| || Simulation of Droplet Formation, Ejection, Spread, and Preliminary Design of Nozzle for Direct Ceramic Inkjet Printing
Author : Reddy, A. Venumadhav;Rajesh, P. K.;Krishna Prasad, P. S. R. ;Ponnambalam, P. ;Prakasan, K.
Source : Defence Science Journal ; Vol:57(2) ; 2007 ; pp 287-297
Subject : 621.38 Electronics;681.2 Instrumentation
Keywords : Drop-on-demand;Direct ceramic inkjet printing;Piezoelectric actuation;DCUP Solid free forming;SFF;Inkjet printing
Abstract : Recent advances in drop-on-demand (DOD)-type inkjet printing techniques have increased research activities in the area of direct ceramic inkjet printing. In an attempt to develop a ceramic inkjet printer for the manufacture of ceramic components with their sizes in micro scale, the formation of ceramic ink droplet (ethyl alcohol loaded with different volume fractions of alumina particles) and its spread from a reservoir using piezoelectric actuation are simulated. The properties of the ceramic ink are taken from the data reported in literature. The simulations were performed with computational fluid dynamics software (CFD-ACE+), CFDRC. This study gives details of the interaction among different physical phenomena that contribute to the droplet formation and ejection process. The results from this study are being used for a preliminary design of nozzle and for the preparation of ceramic inks to achieve the desired droplet characteristics.
| || Rheological Behaviour of Ceramic Inks for Direct Ceramic Inkjet Printing
Author : Ponnambalam, P.;Ramakrishnan, N.;Rajesh, P.K.;Prakasan, K.
Source : Defence Science Journal ; Vol:56(2) ; 2006 ; pp 279-288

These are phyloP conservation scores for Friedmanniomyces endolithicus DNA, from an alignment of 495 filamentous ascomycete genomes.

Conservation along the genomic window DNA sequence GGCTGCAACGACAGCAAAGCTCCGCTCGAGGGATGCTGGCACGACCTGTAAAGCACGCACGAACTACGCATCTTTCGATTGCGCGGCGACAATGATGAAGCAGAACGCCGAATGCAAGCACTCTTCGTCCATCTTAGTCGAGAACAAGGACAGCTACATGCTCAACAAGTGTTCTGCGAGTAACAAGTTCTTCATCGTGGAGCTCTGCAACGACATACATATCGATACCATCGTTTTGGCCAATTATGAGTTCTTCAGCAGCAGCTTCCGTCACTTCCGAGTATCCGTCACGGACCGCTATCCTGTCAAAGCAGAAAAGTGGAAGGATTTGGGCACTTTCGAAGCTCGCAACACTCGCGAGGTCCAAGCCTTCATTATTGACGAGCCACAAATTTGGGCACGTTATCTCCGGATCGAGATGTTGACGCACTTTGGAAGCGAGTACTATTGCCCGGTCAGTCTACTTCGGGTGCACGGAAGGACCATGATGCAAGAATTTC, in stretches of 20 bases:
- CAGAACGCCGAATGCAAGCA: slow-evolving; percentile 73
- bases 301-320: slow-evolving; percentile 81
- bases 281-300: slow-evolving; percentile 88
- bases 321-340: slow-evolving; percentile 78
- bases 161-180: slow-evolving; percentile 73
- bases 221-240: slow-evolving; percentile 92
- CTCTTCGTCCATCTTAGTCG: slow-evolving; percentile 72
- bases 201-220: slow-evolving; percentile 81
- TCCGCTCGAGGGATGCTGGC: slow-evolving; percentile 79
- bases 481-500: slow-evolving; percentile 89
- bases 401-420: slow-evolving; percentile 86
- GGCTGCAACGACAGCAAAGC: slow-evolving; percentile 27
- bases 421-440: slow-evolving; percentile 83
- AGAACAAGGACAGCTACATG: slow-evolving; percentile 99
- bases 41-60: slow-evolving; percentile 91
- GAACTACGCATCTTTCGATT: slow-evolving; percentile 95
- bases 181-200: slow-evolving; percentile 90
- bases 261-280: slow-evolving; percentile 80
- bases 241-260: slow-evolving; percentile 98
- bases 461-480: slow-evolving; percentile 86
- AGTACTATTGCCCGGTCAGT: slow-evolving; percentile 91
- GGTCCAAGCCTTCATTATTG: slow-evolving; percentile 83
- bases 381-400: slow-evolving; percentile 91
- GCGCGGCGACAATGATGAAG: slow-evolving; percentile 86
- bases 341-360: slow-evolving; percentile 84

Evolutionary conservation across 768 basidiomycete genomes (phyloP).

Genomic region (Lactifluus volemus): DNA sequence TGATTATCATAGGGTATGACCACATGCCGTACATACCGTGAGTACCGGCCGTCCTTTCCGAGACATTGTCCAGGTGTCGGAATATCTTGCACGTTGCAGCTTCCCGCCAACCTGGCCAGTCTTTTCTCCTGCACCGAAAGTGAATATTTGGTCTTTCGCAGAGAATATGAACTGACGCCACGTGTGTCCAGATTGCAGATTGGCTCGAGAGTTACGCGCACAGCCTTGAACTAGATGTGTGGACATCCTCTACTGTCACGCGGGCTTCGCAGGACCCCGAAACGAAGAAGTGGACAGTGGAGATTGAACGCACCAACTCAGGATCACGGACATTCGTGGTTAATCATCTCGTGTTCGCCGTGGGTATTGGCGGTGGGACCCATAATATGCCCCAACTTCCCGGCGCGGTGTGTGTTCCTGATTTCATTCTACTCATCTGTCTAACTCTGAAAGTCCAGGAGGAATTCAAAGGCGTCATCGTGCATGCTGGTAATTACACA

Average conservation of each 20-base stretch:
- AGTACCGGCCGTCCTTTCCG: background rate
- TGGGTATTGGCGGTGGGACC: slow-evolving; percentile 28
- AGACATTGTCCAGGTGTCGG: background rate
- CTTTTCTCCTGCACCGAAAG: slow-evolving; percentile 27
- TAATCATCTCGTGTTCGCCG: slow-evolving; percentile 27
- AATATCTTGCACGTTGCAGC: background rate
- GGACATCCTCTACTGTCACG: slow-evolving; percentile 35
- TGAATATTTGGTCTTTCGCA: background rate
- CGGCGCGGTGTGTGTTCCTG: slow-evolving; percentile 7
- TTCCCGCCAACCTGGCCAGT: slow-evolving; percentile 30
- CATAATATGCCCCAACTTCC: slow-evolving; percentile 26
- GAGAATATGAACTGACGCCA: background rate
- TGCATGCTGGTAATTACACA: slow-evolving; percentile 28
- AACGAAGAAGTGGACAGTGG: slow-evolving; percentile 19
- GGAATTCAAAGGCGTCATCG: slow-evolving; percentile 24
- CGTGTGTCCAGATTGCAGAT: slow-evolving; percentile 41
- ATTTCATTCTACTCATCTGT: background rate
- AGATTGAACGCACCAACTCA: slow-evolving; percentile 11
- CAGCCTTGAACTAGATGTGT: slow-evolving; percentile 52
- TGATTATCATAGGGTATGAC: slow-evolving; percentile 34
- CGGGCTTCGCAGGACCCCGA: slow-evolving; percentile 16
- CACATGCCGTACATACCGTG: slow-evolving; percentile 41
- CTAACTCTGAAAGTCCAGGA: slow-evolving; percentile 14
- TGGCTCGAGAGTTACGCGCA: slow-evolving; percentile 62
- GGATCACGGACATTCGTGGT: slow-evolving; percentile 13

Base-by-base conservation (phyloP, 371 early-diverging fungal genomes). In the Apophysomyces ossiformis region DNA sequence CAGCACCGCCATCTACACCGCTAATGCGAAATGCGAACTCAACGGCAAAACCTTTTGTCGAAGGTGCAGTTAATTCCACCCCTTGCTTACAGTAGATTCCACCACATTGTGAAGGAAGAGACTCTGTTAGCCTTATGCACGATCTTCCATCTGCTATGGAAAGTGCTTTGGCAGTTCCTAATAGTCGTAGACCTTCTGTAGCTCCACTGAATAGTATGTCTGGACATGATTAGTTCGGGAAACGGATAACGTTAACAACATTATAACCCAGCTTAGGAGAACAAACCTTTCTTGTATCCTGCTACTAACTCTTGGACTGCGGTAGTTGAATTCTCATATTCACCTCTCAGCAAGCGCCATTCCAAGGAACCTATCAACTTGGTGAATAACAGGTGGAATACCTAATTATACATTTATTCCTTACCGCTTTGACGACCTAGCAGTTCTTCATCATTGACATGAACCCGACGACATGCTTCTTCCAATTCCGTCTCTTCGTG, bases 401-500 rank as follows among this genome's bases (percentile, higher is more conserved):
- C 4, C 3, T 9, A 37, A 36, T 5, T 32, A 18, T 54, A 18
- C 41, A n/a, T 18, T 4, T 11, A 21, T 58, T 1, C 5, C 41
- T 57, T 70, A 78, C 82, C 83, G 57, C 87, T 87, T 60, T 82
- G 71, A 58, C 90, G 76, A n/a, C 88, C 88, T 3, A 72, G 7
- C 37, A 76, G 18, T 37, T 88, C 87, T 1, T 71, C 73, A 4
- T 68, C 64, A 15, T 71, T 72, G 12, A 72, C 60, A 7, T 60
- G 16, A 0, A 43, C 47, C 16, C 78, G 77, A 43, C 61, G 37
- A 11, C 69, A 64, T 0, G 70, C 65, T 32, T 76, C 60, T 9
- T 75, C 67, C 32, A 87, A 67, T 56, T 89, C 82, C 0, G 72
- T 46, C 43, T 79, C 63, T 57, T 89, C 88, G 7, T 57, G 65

Subject : 620.1 Material Science and Technology
Keywords : Direct ceramic inkjet printing;Sediment packing density;Dispersant;Solid loading
Abstract : In this paper, studies were made on the preparation of ceramic inks with: (i) alumina powder in ethyl alcohol and (ii) zirconia powder in ethyl alcohol at different volume fractions of ceramic. Different amounts (0.75-3.00 vol %) of an organic dispersant (oleic acid) were added to ceramic ink containing 5 per cent of ceramic by volume in ethyl alcohol. The viscosities of the suspensions were determined with Brookefield viscometer (model: DV-E), which is suitable for measuring the viscosities of suspensions accurately. These inks were deposited on a substrate to see their spread. The sediment packing densities (fm) of the resulting suspensions were calculated using theoretical models which can be related to the density that can be achieved in the final product. The highest sediment packing density was arrived at low viscosity values of the ink and occurred when 1 per cent of dispersant by volume was used for 5 per cent alumina content. For 5 per cent zirconia content, 2 per cent of dispersant by volume gave a similar result. Experiments were also conducted to find the value of fm for different solid loadings (5-25 vol %) of ceramic with 1 per cent dispersant. It was observed that the sediment packing density and the apparent viscosities were increasing when solid loading concentrations were increased for both alumina and zirconia-based inks. The optimum value of fm and viscosity have been determined from this study. The results of this preliminary study will be useful for further investigations on the rheological behaviour of ceramic inks for direct ceramic inkjet printing.